Covid-19 hit property owners struggling to pay 2019/2020 final rates can in some cases extend this week's payment deadline - by up to six months depending on where they live.
Rates critically underpin Northland's four-council $566 million-plus 2019/2020 local government spending budget.
"We know many of our residents are struggling financially, because they have lost their job or their incomes have been reduced," Far North District Council (FNDC) mayor John Carter said.
Qualifying FNDC ratepayers can get up to six months to pay their final quarter rates.
Whangārei District Council (WDC) is for the first time extending the payment deadline until June 20 for those who are having trouble.
Rates demands for about 180,000 properties are now with Northland property ratepayers, their traditional rates payment deadline is on May 20 – and covers April, May and June.
Northland ratepayers pay two sets of rates - local district council rates and Northland Regional Council (NRC) rates. The NRC rates are collected by the region's three district councils on its behalf.
Dave Tams, NRC group manager corporate excellence, said he was aware a number of people had already asked for rates payment plans.
"The district councils are working through each case and will advise us accordingly," Tams said.
"We just do not know the full impact yet, but will obviously be sympathetic to members of our community who are struggling to pay rates and will work with our colleagues in the district councils to find an appropriate solution," he said.
The 2019/2020 final rates payment deadline extension is among a raft of measures the North's three district councils are taking to address Covid-19-impacted residents.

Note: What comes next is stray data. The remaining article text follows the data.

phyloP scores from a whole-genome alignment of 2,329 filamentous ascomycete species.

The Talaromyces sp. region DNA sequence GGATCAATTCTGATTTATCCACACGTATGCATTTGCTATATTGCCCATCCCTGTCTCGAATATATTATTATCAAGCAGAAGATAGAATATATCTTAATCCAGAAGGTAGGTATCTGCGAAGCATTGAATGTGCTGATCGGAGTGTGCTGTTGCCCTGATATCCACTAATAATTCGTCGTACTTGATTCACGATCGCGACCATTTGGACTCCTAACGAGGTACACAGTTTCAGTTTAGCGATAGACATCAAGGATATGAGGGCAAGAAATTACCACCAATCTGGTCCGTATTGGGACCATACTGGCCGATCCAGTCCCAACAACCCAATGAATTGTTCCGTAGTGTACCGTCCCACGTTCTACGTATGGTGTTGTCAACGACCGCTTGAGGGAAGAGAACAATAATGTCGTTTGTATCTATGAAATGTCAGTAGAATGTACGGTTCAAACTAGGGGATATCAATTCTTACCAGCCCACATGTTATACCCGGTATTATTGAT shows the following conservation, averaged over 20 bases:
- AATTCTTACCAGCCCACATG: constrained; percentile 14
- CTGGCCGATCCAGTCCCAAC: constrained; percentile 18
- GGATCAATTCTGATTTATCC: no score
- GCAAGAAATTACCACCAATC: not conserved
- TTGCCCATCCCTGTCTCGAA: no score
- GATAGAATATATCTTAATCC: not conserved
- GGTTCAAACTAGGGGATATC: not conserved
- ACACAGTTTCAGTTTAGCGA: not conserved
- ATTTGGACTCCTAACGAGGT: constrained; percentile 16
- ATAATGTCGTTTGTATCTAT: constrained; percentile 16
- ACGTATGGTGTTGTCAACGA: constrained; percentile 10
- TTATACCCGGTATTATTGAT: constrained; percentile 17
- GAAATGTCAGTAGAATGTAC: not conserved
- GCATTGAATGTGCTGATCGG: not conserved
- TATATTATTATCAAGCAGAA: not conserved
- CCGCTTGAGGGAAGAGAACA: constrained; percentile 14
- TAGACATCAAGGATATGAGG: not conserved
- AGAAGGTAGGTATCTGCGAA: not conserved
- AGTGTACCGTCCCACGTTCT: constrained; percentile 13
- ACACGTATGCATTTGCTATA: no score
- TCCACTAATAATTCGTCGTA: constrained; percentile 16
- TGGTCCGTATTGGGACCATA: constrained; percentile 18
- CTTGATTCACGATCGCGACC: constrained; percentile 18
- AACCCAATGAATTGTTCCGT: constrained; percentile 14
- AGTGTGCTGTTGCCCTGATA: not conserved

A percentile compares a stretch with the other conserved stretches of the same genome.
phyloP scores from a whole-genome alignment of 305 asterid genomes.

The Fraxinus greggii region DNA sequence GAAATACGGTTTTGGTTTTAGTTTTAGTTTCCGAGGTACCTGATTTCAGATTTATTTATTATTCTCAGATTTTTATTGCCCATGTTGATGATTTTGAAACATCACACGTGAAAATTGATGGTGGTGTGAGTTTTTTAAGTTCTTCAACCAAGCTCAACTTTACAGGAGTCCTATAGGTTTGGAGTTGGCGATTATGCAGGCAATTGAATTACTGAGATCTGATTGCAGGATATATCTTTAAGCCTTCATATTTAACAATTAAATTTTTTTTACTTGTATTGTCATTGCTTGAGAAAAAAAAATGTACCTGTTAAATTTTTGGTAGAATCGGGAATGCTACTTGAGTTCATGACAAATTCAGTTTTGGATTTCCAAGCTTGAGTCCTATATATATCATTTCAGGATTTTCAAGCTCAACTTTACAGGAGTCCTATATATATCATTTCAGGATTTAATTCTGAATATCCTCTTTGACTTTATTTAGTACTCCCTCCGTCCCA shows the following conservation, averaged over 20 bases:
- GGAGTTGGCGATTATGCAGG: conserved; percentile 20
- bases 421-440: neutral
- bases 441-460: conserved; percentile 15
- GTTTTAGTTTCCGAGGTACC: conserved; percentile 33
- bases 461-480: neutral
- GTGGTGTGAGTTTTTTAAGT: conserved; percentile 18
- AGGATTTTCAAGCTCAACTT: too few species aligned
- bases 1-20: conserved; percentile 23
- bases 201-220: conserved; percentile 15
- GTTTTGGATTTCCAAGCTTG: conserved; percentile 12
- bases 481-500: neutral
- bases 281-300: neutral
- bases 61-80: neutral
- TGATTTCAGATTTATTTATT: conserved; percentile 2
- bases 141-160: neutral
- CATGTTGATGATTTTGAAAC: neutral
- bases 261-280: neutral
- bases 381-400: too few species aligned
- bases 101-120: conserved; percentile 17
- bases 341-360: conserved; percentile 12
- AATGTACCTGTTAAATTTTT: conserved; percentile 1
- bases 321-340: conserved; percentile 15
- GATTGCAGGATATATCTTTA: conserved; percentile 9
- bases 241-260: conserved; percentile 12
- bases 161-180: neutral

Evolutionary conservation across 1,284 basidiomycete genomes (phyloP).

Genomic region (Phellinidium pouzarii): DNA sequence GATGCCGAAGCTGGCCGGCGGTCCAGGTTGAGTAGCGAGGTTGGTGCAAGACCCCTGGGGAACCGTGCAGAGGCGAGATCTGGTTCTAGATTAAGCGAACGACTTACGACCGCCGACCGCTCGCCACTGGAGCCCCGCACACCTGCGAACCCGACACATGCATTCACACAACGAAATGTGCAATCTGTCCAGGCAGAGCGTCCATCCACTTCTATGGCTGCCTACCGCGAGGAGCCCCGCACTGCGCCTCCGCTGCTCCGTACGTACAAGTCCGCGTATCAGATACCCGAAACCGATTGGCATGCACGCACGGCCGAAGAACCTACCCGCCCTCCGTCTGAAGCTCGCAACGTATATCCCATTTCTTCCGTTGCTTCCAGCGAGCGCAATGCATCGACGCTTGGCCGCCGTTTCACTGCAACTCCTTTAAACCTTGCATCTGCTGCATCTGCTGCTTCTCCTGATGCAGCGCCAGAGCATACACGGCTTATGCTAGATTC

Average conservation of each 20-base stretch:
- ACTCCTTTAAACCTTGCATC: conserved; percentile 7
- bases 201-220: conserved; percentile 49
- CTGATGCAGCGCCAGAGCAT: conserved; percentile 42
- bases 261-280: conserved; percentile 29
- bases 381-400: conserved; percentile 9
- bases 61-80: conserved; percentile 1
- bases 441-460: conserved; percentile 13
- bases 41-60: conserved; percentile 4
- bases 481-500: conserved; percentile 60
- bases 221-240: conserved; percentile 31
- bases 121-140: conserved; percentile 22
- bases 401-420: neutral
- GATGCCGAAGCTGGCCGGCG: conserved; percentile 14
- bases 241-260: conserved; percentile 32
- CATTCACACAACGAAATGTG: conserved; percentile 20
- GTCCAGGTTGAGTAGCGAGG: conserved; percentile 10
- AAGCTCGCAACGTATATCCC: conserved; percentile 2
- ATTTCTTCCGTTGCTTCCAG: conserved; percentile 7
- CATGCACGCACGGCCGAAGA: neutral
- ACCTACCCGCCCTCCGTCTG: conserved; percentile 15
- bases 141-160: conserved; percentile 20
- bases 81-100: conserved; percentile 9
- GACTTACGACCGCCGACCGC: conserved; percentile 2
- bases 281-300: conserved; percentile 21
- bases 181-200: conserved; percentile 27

District councils said it's still too early to tell exactly how many people will have difficulty paying this instalment. This week's traditional payment deadline will more clearly highlight this.
"At this stage, it is too early to identify trends. We are seeing payments coming in but the majority of people choose to leave payment until the due date," Sue Davidson, Kaipara District Council (KDC) general manager sustainable growth and investment said.
Will Taylor, FNDC general manager – corporate services said, so far, online final quarter rates payments had started coming in and were roughly similar to the same time last year.
But exactly how things shaped up would not become clear until this week.
Meanwhile, there has been an increase in the number of people seeking rates relief across much of the region.
"We're seeing a rise in the number of calls, and discussions around how our ratepayers can spread or manage payments," Davidson said.
"(Ratepayers) are taking up the option of calling us to arrange a payment plan which is good news," she said.
Alison Puchaux, WDC revenue manager, said ratepayers had been in contact with the council.
"We have been contacted by almost 100 ratepayers to make payment arrangements due to Covid-19. We are working with them, either pausing or extending the payment period,
Taylor said more than 140 enquiries had come in to FNDC within the first week of the rates demands late April sendout.
FNDC ratepayers seeking rates payment extension qualify if they have lost their income, get government pandemic support or are eligible for a mortgage holiday.
Ratepayers are being encouraged to talk to their local councils.
"We are trying to be flexible with our ratepayers, and do what we can to help, but we do need people to talk to us and let us know they're having issues," Davidson said.
Councils will typically still be charging 10 per cent late payment penalties.
KDC ratepayers who are in touch with the council regarding rates problems and arrange a rates payment plan may have may be able to remit the 10 per cent penalty in some situations.